Anti-tobacco forces often argue that smokers are a burden on the American economy. When Congress debated FDA tobacco regulation in 2009, the White House advised that tobacco use “accounts for over a $100 billion annually in financial costs to the economy” (here). In 2011, the CDC estimated smoking costs at $193 billion (here).
New data from a highly credible source reinforce a very different perspective on the issue.
In June, the non-partisan Congressional Budget Office (CBO) produced a financial analysis of a hypothetical federal cigarette tax increase (available here). It reveals that quitting smoking is a money-saver for the government in some respects, and a money-loser in others.
Using standard methodology, the CBO studied the effects on the federal budget of “a hypothetical increase of 50 cents per pack in the federal excise tax on cigarettes and small cigars (adjusted each year to keep pace with inflation)…” The analysis focuses mainly on the period 2013 to 2021, with long-term projections to 2085.
The CBO estimates that the tax increase would produce a gain of $41 billion through 2021. Most of the gain ($38 billion) would come from increased tax revenues. Another $3 billion would come from income tax receipts related to increased productivity among former smokers.
With respect to federal health care, “Medicaid would see the largest savings over the 2013-2021 period—about $560 million,” while “Medicare would have the next-largest savings in the near term—about $250 million.”
But the CBO also reported some expenses related to cessation: “By contrast, Social Security’s Old-Age and Survivors Insurance program, which pays retirement benefits, would experience the largest net increase in costs because of the policy. On net, outlays for Social Security would rise by about $150 million over the 2013-2021 period.”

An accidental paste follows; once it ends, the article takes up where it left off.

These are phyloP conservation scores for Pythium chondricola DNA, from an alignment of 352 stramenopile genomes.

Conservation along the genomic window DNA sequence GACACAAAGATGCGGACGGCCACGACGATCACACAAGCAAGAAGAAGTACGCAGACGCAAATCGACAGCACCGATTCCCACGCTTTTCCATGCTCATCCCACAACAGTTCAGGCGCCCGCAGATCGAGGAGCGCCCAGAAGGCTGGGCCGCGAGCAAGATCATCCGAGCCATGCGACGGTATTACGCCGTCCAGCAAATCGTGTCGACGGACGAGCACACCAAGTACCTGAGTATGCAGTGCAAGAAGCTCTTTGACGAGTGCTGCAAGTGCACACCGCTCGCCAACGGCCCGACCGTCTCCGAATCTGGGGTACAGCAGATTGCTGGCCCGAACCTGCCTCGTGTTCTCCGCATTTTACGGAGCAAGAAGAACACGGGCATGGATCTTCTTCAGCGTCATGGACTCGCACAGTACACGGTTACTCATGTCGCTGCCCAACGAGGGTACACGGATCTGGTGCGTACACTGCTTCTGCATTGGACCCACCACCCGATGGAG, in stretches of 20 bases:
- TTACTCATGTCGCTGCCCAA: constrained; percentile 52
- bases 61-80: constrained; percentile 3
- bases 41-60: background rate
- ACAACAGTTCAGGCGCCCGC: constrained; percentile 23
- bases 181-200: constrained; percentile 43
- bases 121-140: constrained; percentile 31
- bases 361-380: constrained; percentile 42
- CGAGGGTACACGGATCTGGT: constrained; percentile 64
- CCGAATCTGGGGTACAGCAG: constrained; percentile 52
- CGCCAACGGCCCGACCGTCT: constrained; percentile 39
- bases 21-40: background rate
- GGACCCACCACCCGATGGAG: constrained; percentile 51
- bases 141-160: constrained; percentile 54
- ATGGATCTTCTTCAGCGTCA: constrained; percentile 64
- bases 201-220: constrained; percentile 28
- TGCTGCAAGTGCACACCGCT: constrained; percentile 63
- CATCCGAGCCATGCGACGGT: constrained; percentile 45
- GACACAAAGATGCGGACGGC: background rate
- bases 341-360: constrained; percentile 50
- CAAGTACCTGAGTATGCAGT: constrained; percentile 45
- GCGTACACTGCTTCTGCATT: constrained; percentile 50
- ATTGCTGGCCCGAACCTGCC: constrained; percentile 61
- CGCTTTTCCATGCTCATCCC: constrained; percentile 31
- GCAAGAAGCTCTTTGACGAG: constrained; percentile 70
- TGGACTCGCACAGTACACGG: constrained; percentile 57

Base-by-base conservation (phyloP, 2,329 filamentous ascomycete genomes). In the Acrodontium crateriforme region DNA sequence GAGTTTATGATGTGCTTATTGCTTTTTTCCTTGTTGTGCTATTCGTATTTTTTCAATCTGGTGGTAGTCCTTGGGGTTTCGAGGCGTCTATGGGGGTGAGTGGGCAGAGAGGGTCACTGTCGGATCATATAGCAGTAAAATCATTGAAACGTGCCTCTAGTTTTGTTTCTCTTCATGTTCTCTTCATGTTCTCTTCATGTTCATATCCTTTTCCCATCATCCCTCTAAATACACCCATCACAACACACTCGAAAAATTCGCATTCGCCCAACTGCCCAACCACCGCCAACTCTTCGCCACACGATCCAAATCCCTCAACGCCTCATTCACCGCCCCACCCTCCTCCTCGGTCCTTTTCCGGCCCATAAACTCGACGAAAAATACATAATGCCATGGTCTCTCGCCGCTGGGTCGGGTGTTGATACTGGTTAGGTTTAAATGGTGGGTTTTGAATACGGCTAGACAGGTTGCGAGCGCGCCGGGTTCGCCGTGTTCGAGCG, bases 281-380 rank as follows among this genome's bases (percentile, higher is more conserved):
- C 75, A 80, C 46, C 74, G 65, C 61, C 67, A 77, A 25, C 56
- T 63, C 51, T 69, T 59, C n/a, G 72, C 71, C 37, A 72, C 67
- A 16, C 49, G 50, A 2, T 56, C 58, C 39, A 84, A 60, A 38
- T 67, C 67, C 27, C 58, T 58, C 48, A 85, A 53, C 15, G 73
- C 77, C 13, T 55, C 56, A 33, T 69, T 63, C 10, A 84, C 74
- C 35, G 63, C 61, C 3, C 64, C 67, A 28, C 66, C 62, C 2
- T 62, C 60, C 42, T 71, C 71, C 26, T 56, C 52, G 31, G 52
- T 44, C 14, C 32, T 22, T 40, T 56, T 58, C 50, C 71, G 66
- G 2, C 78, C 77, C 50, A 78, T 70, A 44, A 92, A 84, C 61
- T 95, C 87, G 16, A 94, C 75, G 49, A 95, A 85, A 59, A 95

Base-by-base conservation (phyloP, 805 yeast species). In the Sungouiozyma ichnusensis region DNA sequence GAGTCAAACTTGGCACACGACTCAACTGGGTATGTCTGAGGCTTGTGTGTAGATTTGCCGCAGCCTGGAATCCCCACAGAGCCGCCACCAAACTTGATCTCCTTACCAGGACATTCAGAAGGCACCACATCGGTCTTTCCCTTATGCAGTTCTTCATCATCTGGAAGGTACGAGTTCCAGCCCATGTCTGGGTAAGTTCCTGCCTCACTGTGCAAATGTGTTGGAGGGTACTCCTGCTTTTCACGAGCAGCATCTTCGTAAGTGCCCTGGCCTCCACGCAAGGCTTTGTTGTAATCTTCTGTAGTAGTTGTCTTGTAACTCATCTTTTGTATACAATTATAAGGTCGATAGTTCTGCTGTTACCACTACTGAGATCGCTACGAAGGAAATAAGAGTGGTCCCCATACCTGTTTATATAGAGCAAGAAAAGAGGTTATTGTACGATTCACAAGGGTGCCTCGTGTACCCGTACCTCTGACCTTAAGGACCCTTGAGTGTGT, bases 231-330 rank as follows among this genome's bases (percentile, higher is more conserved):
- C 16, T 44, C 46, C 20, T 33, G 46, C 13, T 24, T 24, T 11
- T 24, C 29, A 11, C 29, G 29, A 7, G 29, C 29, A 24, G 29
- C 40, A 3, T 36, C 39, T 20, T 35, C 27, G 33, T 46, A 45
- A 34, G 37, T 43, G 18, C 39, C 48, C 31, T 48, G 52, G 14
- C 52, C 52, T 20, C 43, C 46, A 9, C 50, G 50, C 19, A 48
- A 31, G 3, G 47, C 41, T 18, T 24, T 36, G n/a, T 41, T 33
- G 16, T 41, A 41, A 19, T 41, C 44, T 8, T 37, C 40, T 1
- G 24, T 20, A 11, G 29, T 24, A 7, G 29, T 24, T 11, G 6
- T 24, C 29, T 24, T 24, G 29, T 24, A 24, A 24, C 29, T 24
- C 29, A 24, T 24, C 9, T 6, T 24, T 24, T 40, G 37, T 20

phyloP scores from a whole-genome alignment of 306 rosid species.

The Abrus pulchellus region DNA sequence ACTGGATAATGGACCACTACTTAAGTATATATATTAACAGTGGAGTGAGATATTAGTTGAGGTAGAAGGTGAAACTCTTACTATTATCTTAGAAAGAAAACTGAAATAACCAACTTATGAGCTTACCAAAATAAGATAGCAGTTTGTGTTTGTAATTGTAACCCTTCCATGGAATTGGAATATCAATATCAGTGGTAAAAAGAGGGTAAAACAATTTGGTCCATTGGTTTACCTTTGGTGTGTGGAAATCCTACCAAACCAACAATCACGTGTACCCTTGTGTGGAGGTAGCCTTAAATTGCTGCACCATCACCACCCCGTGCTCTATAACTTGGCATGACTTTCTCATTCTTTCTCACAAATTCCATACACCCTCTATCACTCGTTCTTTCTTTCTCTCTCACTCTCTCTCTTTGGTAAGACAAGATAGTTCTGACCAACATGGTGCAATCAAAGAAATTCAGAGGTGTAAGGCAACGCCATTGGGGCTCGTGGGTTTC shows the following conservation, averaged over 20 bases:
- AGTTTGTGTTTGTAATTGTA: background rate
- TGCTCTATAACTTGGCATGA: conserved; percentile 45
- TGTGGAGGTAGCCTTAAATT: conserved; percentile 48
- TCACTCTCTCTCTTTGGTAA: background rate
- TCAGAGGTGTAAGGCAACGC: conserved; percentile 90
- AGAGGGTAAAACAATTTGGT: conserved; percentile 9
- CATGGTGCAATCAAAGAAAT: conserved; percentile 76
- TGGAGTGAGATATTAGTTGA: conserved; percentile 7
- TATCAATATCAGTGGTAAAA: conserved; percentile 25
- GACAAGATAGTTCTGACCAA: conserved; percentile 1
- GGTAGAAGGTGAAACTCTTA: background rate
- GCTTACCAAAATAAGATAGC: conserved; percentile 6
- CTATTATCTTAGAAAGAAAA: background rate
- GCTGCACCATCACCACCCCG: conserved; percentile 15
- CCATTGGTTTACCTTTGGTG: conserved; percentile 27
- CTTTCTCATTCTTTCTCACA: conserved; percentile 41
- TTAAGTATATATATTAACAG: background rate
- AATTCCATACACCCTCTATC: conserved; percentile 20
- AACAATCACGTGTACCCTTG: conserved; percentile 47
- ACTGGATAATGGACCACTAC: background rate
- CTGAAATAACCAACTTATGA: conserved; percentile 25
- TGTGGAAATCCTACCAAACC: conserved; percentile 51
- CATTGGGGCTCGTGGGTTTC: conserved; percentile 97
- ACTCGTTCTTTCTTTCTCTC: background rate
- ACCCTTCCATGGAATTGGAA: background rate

Medicaid/Medicare savings would exceed increased Social Security payments until 2025. After that, Social Security increases due to increased longevity would exceed Medicaid/Medicare savings.
Not smoking is associated with increased longevity, which is associated with increased net costs for the health care system, rather than savings.
A 2008 study from the National Institute for Public Health and the Environment, Tilburg University and Erasmus University in The Netherlands (access here) concluded that the average 20-year-old smoker would consume $270,000 in health care in their remaining lifetime, while the average “healthy-living” person would consume $345,000 (assuming the current euro/dollar conversion). As the researchers explained, “…smoking is in particular related to lethal (and relatively inexpensive) diseases… Unfortunately, these life-years gained [by healthy living] are not lived in full health and come at a price: people suffer from other diseases, which increases health-care costs.”
Another study from The Netherlands (available here) in 1998 came to a similar conclusion: “From a humanitarian point of view, life is preferable to death and health to illness. The aim of health care is not to save money but to save people from preventable suffering and death… There is no evidence that healthcare costs are increasing because citizens live unhealthier lives. In fact, quite the contrary would seem to be the case.”
Despite the research, the CDC refuses to consider smoking-related health care costs and savings. This narrow perspective has been criticized by Vanderbilt economist Kip Viscusi: “It looks unpleasant or ghoulish to look at the cost savings as well as the cost increases and it's not a good thing that smoking kills people. But if you're going to follow this health-cost train all the way, you have to take into account all the effects, not just the ones you like…” (quoted here).